New Precedential TTAB Decision Requires Credible Evidence to Support Bona Fide Intent To Use Mark In The U.S.
By: DEAN R. KARAU
An article in the May 2007 issue of Trademark TopicsSM discussed a Trademark Trial and Appeal Board case of first impression, Intel Corp. v. Emeny, Opposition No. 91,123,312 (T.T.A.B. 2007). While not citable as precedent, the T.T.A.B. sustained an opposition in part because the applicant could not establish that it had a bona fide intent to use its mark with the goods listed in its application. (See Be Sure You Can Establish Your Bona Fides When You Say You Intend to Use Your Mark In The U.S. – Or Suffer The Consequences.)
On March 28, 2008, the T.T.A.B. reached the same conclusion, but this time in a precedential decision.
In L.C. Licensing, Inc. v. Berman, Opposition No. 91,162,330 (T.T.A.B. March 28, 2008), the applicant, Mr. Berman, filed an application for ENYCE for use on custom automobile accessories. L.C. Licensing alleged, among other things, that Mr. Berman could not support his claim of a bona fide intention to use his mark on auto accessories.
The Board began by identifying the standard it would apply, from Commodore Electronics Ltd. v. CBM Kabushiki Kaisha, 26 USPQ2d 1503 (T.T.A.B 1993), which held that
absent other facts which adequately explain or outweigh the failure of an applicant to have any documents supportive of or bearing upon its claimed intent to use its mark in commerce, the absence of documentary evidence on the part of an applicant regarding such intent is sufficient to prove that the applicant lacks a bona fide intention to use the mark in commerce as required by Section 1(b).
In discovery, Mr. Berman admitted that he had no documents to support his assertion that he intended to use his mark with auto accessories. Mr. Berman’s deposition testimony offered no facts which explained or outweighed his failure to have any documents supporting his alleged intent and, according to the T.T.A.B.,
[t]he mere assertion of an intent to use the mark without corroboration of any sort, whether documentary or otherwise, is not likely to provide credible evidence to establish a bona fide intention to use the mark.
The T.T.A.B. concluded that Mr. Berman did not have the requisite bona fide intention to use his mark when he filed his application, and sustained the opposition on this ground.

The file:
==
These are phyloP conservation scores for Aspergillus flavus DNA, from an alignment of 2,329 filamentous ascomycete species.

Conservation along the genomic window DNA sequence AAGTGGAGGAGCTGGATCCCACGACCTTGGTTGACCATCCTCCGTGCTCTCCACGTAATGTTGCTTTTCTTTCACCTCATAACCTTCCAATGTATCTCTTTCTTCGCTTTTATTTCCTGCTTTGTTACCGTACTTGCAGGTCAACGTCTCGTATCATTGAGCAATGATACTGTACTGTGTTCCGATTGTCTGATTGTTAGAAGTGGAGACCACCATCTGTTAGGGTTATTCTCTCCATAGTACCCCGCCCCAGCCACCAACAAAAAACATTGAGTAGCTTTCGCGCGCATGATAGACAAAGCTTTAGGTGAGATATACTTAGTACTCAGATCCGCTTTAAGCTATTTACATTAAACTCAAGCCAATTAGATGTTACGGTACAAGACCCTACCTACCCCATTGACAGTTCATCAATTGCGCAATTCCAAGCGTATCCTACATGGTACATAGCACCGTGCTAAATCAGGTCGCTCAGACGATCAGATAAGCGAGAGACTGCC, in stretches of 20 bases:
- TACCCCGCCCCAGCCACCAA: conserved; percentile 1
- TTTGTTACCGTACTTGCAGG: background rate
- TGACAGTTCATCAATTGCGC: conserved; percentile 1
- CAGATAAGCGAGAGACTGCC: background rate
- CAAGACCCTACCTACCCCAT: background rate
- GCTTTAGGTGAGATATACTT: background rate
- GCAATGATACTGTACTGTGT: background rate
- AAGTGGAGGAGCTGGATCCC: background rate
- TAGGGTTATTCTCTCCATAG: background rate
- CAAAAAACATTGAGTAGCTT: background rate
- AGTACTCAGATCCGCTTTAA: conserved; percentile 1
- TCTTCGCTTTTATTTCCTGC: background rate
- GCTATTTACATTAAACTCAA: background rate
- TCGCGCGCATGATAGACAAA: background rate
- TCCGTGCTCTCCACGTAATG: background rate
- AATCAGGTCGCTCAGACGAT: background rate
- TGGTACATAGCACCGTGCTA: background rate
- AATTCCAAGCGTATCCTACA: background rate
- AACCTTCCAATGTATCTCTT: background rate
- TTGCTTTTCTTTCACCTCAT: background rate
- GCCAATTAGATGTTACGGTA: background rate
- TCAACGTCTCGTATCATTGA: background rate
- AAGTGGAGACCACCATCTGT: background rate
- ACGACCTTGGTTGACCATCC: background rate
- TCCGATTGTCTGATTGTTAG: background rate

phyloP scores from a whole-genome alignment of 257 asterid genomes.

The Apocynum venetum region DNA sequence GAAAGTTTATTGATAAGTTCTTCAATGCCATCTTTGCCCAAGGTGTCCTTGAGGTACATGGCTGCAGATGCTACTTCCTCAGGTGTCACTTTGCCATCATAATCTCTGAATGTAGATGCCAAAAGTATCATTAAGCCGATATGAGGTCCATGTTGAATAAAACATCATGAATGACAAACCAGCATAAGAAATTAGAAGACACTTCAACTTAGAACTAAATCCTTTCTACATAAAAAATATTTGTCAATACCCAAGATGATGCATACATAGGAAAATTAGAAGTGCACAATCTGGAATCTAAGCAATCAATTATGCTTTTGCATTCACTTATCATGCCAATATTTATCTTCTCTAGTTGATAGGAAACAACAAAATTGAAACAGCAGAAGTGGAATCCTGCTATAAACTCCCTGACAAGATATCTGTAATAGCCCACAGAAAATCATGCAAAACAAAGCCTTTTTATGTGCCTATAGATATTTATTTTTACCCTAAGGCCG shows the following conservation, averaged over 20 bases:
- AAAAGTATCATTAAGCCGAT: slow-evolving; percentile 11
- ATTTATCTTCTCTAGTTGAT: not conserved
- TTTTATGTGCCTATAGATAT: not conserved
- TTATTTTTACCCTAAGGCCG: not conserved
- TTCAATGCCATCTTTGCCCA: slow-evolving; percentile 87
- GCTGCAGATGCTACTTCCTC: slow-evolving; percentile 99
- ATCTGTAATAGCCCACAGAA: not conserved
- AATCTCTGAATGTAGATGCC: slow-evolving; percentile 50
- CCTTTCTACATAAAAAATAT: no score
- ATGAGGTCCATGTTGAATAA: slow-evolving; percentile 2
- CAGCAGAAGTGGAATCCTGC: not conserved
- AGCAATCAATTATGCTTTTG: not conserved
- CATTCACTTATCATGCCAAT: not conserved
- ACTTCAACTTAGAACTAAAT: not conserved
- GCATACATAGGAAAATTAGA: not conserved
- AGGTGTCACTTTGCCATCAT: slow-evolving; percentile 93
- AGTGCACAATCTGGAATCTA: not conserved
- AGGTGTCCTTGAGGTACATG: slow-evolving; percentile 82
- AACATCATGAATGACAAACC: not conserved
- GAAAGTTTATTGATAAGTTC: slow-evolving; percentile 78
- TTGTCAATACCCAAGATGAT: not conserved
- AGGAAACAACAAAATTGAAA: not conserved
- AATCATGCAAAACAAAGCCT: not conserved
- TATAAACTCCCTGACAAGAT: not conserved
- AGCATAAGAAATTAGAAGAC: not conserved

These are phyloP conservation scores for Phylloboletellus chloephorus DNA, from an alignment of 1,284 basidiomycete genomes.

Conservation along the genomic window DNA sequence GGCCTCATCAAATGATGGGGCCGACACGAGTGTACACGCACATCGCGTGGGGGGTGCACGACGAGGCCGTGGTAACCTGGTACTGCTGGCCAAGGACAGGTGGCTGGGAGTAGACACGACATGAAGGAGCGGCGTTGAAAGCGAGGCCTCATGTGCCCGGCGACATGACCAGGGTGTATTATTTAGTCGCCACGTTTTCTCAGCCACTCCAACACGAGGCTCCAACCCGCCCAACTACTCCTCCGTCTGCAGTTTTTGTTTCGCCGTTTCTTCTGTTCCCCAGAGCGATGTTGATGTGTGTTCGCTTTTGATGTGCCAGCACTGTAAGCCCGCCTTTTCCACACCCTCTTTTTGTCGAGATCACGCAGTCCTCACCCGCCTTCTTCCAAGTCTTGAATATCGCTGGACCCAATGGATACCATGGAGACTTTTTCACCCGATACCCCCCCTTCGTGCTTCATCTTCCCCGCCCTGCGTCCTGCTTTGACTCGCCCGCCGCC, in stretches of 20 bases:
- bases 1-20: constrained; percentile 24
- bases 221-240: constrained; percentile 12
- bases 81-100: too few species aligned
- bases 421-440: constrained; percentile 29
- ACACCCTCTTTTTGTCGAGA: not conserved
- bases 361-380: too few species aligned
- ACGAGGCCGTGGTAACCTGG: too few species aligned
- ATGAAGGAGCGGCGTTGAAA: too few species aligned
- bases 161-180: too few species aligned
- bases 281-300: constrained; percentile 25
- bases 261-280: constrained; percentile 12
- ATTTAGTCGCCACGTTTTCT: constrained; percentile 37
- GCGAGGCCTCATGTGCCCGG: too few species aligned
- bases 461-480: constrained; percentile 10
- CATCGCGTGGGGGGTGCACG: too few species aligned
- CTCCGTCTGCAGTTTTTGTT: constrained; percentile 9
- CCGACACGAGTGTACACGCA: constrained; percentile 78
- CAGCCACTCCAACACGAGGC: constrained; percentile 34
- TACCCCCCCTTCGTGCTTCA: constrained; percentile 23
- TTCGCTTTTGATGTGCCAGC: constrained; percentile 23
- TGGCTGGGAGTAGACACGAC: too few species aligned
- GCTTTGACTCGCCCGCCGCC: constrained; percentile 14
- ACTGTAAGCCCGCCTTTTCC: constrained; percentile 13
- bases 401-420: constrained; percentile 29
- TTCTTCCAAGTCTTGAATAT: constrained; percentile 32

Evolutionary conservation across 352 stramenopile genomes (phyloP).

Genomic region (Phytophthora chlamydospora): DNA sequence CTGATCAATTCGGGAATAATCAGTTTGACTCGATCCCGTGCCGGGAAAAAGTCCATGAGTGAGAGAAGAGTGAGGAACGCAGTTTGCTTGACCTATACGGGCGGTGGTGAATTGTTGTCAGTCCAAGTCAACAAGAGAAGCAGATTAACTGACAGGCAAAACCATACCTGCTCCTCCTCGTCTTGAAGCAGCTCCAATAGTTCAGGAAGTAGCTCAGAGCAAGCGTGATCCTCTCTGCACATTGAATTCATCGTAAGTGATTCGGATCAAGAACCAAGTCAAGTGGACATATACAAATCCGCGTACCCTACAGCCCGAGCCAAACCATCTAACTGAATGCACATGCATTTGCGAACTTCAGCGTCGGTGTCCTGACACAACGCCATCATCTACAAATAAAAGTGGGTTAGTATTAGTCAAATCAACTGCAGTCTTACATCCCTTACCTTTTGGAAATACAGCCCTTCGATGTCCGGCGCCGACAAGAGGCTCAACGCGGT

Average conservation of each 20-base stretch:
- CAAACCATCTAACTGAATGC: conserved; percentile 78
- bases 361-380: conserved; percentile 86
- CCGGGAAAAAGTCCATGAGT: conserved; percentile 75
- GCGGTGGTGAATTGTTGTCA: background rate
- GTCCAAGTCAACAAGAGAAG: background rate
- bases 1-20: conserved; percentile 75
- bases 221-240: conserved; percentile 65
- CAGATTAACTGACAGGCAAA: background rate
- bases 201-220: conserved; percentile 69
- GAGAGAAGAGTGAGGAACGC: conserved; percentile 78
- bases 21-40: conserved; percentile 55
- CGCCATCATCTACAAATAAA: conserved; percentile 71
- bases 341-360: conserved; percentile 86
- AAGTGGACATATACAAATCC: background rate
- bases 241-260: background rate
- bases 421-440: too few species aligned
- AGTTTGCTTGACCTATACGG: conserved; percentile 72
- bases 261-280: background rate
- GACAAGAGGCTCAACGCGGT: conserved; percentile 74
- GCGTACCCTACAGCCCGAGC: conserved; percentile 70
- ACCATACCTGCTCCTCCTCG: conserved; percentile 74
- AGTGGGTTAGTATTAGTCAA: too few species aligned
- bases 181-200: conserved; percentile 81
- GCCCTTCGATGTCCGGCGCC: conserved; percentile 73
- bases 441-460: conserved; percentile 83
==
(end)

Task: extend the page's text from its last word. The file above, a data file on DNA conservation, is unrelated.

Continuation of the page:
This case mandates that trademark attorneys inquire more vigorously into their clients’ actual intention to use their marks on all of the goods and services in the application. In addition, attorneys must advise clients about the need for documentary evidence supporting the intention to use a mark with the goods/services in the application. Attorneys should recommend that their clients place the evidence, or a list of where the evidence resides, in the clients’ trademark file, in the event of a dispute downstream.
In addition, U.S. applications based on non-U.S. applications or registrations can be problematic, whether based on an application or registration issued from another country, or based on a request for the extension of protection to the U.S. of an International Registration. In either case, the applicant must declare a bona fide intention to use the mark in U.S. commerce with the identified goods or services.
Thus any U.S. applicant relying on a non-U.S. application or registration must be careful when submitting a “laundry list” of goods/services in connection with an intent-to-use application, an application based on a foreign registration or an application based on an International Registration. The applicant must be careful to have “objective” evidence, preferably in the form of documents, establishing the applicant’s bona fide intent to use its mark in the U.S. in connection with all of its goods and services. Otherwise, its application – or even its later-issued registration – could be subject to a successful challenge.
Of course, this new T.T.A.B. case will provide trademark litigators with additional interrogatories and document requests aimed at ferreting out the existence, or lack thereof, of a credible intention to use the mark in the U.S. with all of the goods/services in the U.S. application.
Once again, the T.T.A.B. is making it clear that applicants and their attorneys must take care when preparing and filing trademark applications or risk the consequences.